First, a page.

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Use private hospitals & nursing homes for trolley crisis – McInerney

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Beds at private hospitals and nursing homes need to be utilised to alleviate the amount of patients on trolleys according to Rita McInerney.

A candidate for Fianna Fáil in the next General Election, Rita has sought for University Hospital Limerick to be used in a pilot scheme. This would see patients transferred to private hospitals and nursing homes in Clare, Limerick and Galway if their extra beds would be made available over the next two months.

“University Hospital Limerick is one of the busiest and most overcrowded A&E’s in the country.  Everyone agrees that it is disgraceful that sick people, many elderly and disabled, are left on trolleys in the Emergency Departments, often for days on end. Now is the time to come up with meaningful solutions to the situation. The idea of the pilot scheme for the Mid-West region is to move those who no longer need acute hospital care to a more appropriate setting such as nursing homes or indeed private clinics or care facilities.  A deal on cost would have to be negotiated with these other facilities and hospitals to take appropriate cases where they have excess capacity,” she outlined in a statement to The Clare Echo.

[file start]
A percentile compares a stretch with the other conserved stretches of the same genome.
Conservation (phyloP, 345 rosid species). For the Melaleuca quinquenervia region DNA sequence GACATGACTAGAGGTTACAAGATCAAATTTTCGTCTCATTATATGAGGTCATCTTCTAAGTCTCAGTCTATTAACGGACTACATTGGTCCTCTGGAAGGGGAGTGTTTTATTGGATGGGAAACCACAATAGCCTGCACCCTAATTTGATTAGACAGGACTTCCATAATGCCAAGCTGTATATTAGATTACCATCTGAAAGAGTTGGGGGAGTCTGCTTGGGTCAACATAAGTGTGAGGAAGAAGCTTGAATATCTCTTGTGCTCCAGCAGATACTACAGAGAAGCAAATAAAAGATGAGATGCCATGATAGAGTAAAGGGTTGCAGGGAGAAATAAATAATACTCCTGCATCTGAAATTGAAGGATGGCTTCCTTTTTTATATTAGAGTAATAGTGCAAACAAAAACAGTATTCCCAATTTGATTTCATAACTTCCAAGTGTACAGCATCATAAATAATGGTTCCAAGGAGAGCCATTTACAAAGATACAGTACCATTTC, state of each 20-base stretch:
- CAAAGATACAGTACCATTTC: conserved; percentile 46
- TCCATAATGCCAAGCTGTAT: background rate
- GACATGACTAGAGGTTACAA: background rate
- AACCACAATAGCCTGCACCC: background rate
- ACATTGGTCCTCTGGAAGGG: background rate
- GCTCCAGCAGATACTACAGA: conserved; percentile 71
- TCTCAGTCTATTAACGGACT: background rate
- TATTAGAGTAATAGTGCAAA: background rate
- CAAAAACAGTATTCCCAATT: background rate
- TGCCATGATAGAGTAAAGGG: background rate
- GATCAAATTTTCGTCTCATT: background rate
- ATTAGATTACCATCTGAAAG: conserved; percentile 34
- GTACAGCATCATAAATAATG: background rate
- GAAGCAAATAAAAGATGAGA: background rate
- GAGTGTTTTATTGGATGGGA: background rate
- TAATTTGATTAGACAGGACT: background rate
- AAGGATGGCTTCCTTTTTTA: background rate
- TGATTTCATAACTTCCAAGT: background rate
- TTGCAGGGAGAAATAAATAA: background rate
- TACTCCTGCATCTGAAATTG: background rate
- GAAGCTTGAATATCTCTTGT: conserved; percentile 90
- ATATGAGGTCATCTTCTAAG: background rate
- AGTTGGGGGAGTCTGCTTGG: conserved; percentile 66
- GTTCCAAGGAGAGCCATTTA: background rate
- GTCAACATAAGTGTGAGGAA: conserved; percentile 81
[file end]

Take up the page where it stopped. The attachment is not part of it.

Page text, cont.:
She added, “Many people in Clare use the services of hospitals, homes and clinics in Limerick and Galway due to the easy access that the motorway provides. There are many facilities in the region such as the Galway Clinic, Ennis Hospital, private nursing homes, Barrington’s, St John’s and Croom Hospitals that may have additional capacity to take less urgent or stabilised cases. These could include conditions such as bone breaks, medical procedures, pneumonia, infections, to name but a few. It is all about ensuring that patients receive the best possible care in the shortest time-frame, this is simply not possible when there is a consistent lack of capacity with over-worked staff in our A&E.”

“We will never make the improvements that our citizens so desperately deserve in our health system until the trolley crisis is addressed. If we can find the extra capacity to alleviate the strain, we can ensure that no one is left waiting an inordinate period of time to be admitted into the hospital system. There are many health care professionals working on the front line with practical ideas on how our health care can be improved through relatively small changes in their working practices. It is time to stop talking and start making changes with the Mid-West an ideal case study to use as a pilot for the trolley crisis as a starting point,” the Doonbeg woman concluded.

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